Minimalism: A pictorial guide
Minimalism in fashion may be identified via visual codes; commonly, clean lines, simple forms and a rationing of colour. However, the aesthetic aspects of minimalism are really byproducts of an approach toward life. It’s impossible to talk about sartorial minimalism as being divorced from the context of life and attitude. However, the minimalism code is by its nature a very personal one that means something different to everyone. While minimalism for me is expressed through a neutral colour palette, that does not mean that someone who wears colour cannot also be a minimalist. Below is a pictorial guide to one perspective of minimalism.
1 Mastering ‘simplicity’
Minimalism means to pare back to the fundamentals, the most essential elements. As such, the resulting product naturally consists of clean lines, simple forms, consistent textures, and a lack of embellishment. The theory of mastering ‘simplicity’ is to combine carefully selected elements in the most fitting pairing, being mindful of balance and proportion. As the components are few, each detail may tip the balance between elegantly simple and plainly boring. As such, simplicity is unexpectedly difficult to master. Finally, it is the attitude with which one carries the look which brings it to life.
2 Celebrating imperfection
Imperfection gives rise to individuality and uniqueness , which are valued fundamentals in the minimalism frame of mind. Therefore, flaws are not only to be embraced, but celebrated. Hair is deliberately un-styled, makeup is a half-hearted effort, and clothing is left awkwardly disheveled – it’s a ‘just as you are’ attitude bordering on an aversion to perfection and glossiness.
3 A penchant for quality
Minimalism encompasses an appreciation for things of true quality. It is not about how much something costs (though quality is often priceless), what the tags say, or who wears it. Intrinsic quality is apparent even to the uninitiated eye . It’s in rich textures, luxe fabrics, and a mastery of design and craftsmanship – often discernible via cleaness of lines and forms, because it is understood that simplicity can be as difficult to convey successfully than complexity.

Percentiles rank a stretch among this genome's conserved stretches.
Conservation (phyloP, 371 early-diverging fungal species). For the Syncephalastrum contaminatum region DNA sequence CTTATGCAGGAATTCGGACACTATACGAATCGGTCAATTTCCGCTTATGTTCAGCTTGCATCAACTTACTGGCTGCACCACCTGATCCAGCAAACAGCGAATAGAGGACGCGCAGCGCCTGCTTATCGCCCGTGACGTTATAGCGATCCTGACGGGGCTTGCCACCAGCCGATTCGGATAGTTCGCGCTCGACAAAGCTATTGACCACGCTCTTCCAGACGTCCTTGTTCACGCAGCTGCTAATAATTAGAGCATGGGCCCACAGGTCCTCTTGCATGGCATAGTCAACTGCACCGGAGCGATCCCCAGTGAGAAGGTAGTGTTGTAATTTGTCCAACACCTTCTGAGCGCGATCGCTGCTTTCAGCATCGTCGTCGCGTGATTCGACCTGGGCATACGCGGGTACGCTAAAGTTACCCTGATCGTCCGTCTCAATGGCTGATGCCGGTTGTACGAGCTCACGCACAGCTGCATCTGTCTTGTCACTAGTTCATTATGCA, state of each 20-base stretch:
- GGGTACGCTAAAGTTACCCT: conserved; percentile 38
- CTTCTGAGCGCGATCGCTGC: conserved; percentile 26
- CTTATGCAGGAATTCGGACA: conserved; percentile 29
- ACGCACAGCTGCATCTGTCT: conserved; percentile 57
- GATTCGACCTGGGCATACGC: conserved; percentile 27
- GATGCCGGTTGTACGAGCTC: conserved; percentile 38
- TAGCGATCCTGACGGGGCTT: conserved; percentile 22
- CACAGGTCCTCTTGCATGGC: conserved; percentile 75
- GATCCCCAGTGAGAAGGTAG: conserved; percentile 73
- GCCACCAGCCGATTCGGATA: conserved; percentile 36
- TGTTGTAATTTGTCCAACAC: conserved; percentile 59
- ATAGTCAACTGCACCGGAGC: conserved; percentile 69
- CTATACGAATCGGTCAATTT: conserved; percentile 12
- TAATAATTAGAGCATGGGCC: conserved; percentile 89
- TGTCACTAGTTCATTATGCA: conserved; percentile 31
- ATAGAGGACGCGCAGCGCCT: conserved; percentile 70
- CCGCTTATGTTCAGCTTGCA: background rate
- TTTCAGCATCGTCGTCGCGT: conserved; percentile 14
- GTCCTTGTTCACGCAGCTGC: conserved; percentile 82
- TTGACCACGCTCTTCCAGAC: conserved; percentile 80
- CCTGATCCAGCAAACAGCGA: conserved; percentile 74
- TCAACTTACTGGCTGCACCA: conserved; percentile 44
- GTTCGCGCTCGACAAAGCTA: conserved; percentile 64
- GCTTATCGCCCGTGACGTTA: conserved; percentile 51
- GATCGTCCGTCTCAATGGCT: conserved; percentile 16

Minimalism demands functionality in all things. Accordingly, clothing is considered firmly with comfort and purposefulness in mind. In other words, fashion is seen as a tool to facilitate lifestyle, rather than to burden and complicate it . The minimalist uniform often skirts the boundary of being unkempt, and always walks the threshold of ‘appropriately dressed’ for the occasion and environment. Clothing which serves multiple purposes, and withstands the test of time is preferred to those which become irrelevant after a single use. Therefore, such prefixes as ‘wedding’ and ‘maternity’ are not in common use in the minimalist vocabulary.
5 Androgynous dressing
Gender is neither here nor there in the minimalist code, but styling to the code may inevitably result in androgynous undertones. The favouring of menswear is not owing to an aesthetic disposition, but to the fact that menswear more readily conforms to the minimalist ideals of functionality and livability. Clothing is oversized, shoes are comfortable, and tailoring is always preferred. Therefore, the minimalist silhouette is often described in boxy, unisex forms.
6 Being unconventional
Minimalism favours an inward self-assurance, rather than an outward need for approval and reassurance. Therefore, it entails holding to strong personal values, and never being confined by arbitrary rules. Sneakers are worn with cocktail dresses, pants are worn under skirts, and not one, not two, but three jackets may be worn at a time. The testing of boundaries may reveal that a top can be a skirt, or a skirt, a top; pants in the menswear section may fit you better, and sleepwear may transition into day wear. Being unconventional is a way of expressing oneself through fashion, or, more simply put, wearing what you love.
Vogue | Fashion Gone Rogue| Fashioned By Love | Badlands | Hordur Ingason | F… it Going to New York | Harper and Harley | Chronicles of Her | Noholita | The August Diaries | Scent Of Obsession | Style Scrapbook | Lovely Pepa | Mija Flatau | The Journal | Benjamin Kwan | Style Heroine | Collage Vintage | Pinterest
Read more about minimalism:
- 10 Signs You’re a Minimalist
- The Basic Capsule Wardrobe
- Achieving Effortless Style
- How to Wear Basics Better
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